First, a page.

Financial cloud threatens Meadowbank start-up

Cumberland delays Kivalliq gold mine by one year


Baker Lake residents may have to wait years now before they’ll get a chance to work on the proposed Meadowbank mine that’s located about about 70 km north of their community.

Cumberland Resources Ltd. announced a one-year delay last week in the estimated start-up time for the highly touted gold mine, after a consultant’s cost estimates show the mine’s pre-production start-up costs may exceed $350 million Cdn.

That’s up dramatically from preliminary start-up cost estimates of $196 million released in October of 2002.

“We are surprised and disappointed by the magnitude of the preliminary capital cost estimates for Meadowbank,” Kerry Curtis, Cumberland’s president and CEO, said in a follow-up statement issued this Monday.

“Increases in estimated construction consumables and labour requirements have been compounded by recent dramatic increases in steel, concrete and fuel costs. These challenging factors will result in a full examination of capital cost alternatives and production throughput variations,” Curtis said.

Less than a year ago, Cumberland brass were predicting big returns for investors, pointing to the mine’s low production costs when compared with rising world gold prices.

The company was prodding regulatory agencies like the Nunavut Impact Review Board to fast-track the project, saying they wanted all necessary licences and permits by March of 2004. That would have enabled mine construction in 2005, and the production of gold bars by the end of 2006.

But all that’s changed. A company management committee is taking a second look at the project, and the price of Cumberland’s stock plunged 25 per cent after news of the delay.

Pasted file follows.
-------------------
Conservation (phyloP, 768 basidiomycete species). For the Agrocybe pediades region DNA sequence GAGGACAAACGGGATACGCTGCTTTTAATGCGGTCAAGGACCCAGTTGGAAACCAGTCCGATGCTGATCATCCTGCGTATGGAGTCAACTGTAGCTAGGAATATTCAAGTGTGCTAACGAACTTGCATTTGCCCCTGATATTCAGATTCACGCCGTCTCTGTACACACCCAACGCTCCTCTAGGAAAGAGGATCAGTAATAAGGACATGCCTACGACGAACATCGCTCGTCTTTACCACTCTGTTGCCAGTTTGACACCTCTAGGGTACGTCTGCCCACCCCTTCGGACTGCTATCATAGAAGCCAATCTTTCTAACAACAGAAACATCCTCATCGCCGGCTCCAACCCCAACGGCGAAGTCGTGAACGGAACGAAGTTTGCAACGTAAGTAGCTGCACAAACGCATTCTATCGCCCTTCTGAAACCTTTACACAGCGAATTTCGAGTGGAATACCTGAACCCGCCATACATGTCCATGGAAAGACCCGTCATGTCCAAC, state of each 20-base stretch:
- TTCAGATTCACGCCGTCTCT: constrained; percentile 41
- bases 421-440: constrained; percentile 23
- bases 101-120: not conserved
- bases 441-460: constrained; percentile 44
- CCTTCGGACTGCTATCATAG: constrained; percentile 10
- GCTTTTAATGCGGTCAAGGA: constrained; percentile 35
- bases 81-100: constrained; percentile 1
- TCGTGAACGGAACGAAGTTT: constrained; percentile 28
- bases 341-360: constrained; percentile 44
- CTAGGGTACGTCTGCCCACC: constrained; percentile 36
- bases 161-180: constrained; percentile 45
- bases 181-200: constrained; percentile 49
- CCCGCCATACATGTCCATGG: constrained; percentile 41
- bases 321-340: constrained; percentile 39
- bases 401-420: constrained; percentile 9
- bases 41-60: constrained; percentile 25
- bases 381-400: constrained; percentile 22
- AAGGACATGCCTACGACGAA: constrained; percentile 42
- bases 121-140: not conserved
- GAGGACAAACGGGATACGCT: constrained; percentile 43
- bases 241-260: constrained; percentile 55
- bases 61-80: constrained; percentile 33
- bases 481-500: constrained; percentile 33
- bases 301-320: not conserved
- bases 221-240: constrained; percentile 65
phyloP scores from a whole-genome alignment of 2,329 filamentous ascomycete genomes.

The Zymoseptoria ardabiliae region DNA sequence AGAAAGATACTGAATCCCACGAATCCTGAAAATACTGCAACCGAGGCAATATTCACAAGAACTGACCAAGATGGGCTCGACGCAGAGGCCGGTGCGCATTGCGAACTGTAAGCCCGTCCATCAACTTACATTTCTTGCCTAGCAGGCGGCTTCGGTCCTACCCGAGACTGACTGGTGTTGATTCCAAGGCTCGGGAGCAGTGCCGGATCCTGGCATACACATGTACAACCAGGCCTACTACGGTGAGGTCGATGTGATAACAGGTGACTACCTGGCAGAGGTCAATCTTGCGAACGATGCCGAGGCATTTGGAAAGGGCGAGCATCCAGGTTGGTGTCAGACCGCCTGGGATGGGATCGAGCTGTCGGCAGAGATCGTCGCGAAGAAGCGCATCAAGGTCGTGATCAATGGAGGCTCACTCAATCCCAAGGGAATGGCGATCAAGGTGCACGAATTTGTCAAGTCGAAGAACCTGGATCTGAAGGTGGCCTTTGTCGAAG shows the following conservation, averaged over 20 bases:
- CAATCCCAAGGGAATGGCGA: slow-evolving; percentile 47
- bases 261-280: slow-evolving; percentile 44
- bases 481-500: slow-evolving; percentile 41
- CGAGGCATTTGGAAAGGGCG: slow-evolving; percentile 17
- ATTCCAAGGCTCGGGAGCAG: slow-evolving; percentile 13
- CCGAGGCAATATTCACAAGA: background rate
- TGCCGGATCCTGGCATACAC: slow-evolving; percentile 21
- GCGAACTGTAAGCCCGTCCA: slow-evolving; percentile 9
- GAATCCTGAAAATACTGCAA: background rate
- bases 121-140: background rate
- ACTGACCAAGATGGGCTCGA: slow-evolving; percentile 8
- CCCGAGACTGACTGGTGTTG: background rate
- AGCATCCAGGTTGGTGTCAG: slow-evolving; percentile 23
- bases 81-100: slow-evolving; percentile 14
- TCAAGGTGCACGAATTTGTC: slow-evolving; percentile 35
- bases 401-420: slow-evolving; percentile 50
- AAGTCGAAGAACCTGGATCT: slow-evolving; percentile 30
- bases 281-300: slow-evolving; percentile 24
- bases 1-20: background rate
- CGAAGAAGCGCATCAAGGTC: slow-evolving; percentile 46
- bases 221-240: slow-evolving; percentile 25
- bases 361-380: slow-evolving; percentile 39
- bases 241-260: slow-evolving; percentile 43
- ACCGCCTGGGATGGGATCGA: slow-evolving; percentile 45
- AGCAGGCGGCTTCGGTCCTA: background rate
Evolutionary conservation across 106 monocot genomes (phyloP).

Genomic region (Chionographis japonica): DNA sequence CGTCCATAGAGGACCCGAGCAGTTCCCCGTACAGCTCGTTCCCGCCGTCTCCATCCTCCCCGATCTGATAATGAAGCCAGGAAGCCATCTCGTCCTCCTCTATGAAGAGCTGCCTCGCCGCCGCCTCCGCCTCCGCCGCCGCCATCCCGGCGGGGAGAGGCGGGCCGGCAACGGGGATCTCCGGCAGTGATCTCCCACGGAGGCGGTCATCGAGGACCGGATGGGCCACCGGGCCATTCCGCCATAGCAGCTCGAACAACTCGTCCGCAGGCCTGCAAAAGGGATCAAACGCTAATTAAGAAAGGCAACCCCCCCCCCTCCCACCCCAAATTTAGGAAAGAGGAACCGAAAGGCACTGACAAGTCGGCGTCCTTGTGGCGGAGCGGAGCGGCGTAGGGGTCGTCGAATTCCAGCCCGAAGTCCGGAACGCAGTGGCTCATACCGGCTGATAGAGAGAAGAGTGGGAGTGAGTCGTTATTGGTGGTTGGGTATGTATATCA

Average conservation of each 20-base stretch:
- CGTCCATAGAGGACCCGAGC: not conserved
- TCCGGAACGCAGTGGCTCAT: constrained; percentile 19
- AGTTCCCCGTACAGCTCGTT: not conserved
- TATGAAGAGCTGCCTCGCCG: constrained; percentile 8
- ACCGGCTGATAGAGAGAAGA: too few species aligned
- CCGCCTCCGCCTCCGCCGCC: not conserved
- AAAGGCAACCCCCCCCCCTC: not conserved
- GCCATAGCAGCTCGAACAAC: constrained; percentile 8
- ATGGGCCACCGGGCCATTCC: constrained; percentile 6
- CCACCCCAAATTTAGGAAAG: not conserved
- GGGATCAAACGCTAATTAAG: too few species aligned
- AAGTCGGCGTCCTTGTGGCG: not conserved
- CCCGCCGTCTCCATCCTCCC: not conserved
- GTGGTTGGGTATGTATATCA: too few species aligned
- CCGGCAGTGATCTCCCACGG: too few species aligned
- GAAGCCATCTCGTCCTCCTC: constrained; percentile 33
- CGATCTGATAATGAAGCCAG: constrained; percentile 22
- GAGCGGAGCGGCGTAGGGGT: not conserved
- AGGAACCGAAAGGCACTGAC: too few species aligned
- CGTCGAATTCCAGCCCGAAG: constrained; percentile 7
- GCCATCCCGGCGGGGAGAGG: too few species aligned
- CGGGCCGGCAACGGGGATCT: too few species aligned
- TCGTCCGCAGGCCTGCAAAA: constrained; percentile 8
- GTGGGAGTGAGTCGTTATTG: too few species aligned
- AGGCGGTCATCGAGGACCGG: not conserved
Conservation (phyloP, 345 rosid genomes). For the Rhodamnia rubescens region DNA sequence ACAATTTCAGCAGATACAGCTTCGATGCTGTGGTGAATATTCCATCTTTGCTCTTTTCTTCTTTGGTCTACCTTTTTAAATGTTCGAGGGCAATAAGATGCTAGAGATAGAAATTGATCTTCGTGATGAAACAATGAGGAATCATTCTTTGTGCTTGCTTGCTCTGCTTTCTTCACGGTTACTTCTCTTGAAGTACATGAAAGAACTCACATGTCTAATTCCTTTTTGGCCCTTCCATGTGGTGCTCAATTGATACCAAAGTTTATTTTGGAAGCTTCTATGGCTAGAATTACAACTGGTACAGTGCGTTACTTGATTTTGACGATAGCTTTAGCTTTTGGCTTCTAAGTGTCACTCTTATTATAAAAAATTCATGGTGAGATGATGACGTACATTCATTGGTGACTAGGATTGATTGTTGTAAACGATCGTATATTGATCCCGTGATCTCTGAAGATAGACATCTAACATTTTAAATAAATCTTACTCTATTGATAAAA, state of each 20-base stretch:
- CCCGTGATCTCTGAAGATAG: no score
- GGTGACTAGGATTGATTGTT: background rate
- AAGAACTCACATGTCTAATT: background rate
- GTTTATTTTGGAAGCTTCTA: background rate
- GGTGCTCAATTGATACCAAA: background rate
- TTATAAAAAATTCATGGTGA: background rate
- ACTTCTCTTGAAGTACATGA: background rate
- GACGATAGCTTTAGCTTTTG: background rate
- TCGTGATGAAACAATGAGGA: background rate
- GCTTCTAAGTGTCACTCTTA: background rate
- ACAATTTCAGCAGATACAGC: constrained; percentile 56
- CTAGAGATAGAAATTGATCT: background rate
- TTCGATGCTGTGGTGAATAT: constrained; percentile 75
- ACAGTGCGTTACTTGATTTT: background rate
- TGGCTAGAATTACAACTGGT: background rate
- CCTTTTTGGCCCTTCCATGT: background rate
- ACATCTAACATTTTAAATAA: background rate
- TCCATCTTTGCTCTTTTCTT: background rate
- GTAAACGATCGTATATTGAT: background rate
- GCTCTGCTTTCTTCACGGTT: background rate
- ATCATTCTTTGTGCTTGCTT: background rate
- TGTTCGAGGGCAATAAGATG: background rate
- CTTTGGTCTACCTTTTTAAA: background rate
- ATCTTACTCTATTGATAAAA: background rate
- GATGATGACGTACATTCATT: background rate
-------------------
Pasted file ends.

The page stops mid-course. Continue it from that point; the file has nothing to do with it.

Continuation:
“It’s a big disappointment,” Graeme Currie, a mining anayst with Cannacord Capital, was quoted as saying by the Reuters news service. “Clearly, they’re going to re-evaluate the entire project.”

About 300 people would be employed in construction of the mine, while the mine itself would employ about 250 people. Many Baker Lake and other Kivalliq residents are hoping to land some of those jobs.

The company has also delayed the release of its feasibility study for Meadowbank, which is being done for them by a company called AMEC C&E Services Ltd. It was AMEC’s work that produced the disappointing numbers released last week.

The Nunavut Impact Review Board has begun an environmental review of the project, a process that will get going in earnest after the company submits an environmental impact statement.

Cumberland will spend $4.7 million on exploration at the Meadowbank site this year. Right now, they estimate the site contains about three million ounces of gold.

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